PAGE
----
ShipStation is a web-based, multi-carrier shipping solution that is designed to save eCommerce retailers time and money on their order fulfillment process. With ShipStation you get access to a single set of powerful tools for managing your orders from creation through fulfillment—anywhere your business needs to ship.
Square is the free point-of-sale app that lets you sell anywhere and any way your customers want to buy. You can run your business more safely with contactless and remote payments through the Point of Sale app.Square Integrations
It's easy to connect ShipStation + Square without coding knowledge. Start creating your own business flow.
Triggers for each individual line item when a new order is created or imported.
Triggers for each individual line item when a new outbound shipping label is created for an order.
Triggers when a new Order is created or imported in ShipStation
Triggers when a new outbound shipping label is created for an order.
Triggers when a new customeer occurred.
Triggers when a new transaction is processed.
Marks an order as shipped without creating a label in ShipStation.
Creates a customer.
Creates an order.
Here’s how that article could look when completed:
For many retailers, especially smaller ones, choosing the best shipping service can be a daunting task. There are numerous options available to businesses, ranging from UPS and FedEx to smaller carriers such as DHL and the United States Postal Service. The shipping industry has changed quite a bit in recent years, however. Today, new companies such as ShipStation have come onto the scene, attempting to make the shipping process easier for small businesses that do not have dedicated shipping departments. Another such company is Square, which offers merchants various tops to help them grow their business. While both are based in San Francisco, California, they face different markets and serve different customers. These two companies merged late in 2013, however, their products are now integrated into one “super app.” This new app makes it much easier for small business owners to integrate their shipping operations.
The most important thing to remember about an outline is that it doesn’t have to be perfect when you first sit down to write your article. You may find that you need to change things as you go along. You might add more information or rearrange things to get them to flow better. Don’t worry about making mistakes. Just get started writing and you’ll find that the outline will work itself out naturally.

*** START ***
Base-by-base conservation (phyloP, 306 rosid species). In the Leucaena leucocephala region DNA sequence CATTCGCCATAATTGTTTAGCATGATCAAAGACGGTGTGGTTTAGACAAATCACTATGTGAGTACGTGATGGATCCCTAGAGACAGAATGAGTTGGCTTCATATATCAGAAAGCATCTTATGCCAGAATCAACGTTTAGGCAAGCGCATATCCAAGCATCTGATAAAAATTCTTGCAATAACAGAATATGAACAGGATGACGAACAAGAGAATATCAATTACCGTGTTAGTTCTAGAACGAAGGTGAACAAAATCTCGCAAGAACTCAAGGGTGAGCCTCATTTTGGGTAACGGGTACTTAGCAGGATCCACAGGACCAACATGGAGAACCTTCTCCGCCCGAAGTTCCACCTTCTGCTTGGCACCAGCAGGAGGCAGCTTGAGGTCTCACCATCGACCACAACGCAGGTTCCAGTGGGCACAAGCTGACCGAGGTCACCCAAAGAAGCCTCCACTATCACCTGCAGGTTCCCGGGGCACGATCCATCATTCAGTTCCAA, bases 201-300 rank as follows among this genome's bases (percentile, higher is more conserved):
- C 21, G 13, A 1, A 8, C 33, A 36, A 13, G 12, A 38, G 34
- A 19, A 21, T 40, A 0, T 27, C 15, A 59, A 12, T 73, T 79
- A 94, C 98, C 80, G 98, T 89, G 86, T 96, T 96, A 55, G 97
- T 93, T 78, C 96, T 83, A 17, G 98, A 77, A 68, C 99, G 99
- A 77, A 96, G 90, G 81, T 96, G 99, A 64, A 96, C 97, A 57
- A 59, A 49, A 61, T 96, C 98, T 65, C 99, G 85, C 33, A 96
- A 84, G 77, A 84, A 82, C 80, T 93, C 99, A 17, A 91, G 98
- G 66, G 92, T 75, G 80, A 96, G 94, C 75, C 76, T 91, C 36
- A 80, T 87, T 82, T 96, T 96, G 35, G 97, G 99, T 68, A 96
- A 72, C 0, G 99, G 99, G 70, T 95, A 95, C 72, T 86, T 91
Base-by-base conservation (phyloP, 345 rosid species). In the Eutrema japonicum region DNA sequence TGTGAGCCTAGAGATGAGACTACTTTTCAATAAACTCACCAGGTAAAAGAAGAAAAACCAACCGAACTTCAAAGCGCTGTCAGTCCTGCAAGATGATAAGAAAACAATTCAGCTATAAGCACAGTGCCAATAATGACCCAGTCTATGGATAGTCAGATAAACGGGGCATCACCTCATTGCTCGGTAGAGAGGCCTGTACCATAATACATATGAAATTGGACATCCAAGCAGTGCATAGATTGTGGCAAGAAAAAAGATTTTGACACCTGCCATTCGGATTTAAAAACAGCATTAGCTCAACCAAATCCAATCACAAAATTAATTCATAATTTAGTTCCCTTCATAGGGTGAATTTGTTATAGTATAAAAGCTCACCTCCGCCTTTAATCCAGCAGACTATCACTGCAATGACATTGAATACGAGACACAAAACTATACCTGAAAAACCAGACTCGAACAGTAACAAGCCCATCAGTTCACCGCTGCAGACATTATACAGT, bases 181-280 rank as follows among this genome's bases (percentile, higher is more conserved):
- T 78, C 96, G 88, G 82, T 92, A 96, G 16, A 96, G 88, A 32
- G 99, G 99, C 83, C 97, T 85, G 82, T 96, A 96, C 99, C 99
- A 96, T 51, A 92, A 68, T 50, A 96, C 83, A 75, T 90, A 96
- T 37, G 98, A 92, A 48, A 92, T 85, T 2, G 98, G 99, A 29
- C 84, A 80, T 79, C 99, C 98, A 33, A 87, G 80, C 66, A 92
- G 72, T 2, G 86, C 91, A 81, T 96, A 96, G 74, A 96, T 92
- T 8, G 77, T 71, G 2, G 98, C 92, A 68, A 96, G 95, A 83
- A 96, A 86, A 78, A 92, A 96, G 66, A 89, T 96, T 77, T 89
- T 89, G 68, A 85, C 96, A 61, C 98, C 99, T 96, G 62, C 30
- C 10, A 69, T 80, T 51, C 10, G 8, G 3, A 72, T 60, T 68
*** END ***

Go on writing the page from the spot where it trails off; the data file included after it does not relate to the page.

Once you have written an outline for an article, you can start putting words on the page. Here are some tips to keep in mind as you begin writing.
Be Clear and Concise
You may be tempted to use big words or try to impress the grader with fancy language. Resist the urge! Remember, you need to make your purpose clear to the grader. You want them to understand exactly what you are trying to say. This means that you should stick to simple sentences and basic vocabulary. Strunk and White said it best in their classic style guide The Elements of Style. “Omit needless words.”
Show Your Work
Don’t assume that the grader already knows all the facts about your topic. If you mention a statistic or fact, back it up with evidence from the passage or outside sources. If you refer to a book or article, give the author’s name and quote a specific passage from the source material if possible. For example, if you were writing an article about the book Heart of Darkness by Joseph Conrad, you would need to cite this source in your article. Citing your sources makes it easier for the grader to fplow along with your argument and gives them quick access to the information if they want to verify it themselves.
Use Transition Words and Phrases
Transition words and phrases (also known as connecting words. show how one idea relates to another idea or how one paragraph relates to another paragraph. They also help give readers a sense of where one idea ends and another begins. Some examples of transition words and phrases include. (1. first, (2. second, (3. third, (4. finally, (5. on the other hand, (6. therefore, and (7. additionally. These words are often used in articles, especially academic articles with thesis statements and topic sentences. When you use these words in your own articles, they will help your reader fplow along with your argument. Using transition words and phrases also adds variety to your writing and makes your paper more interesting for the reader.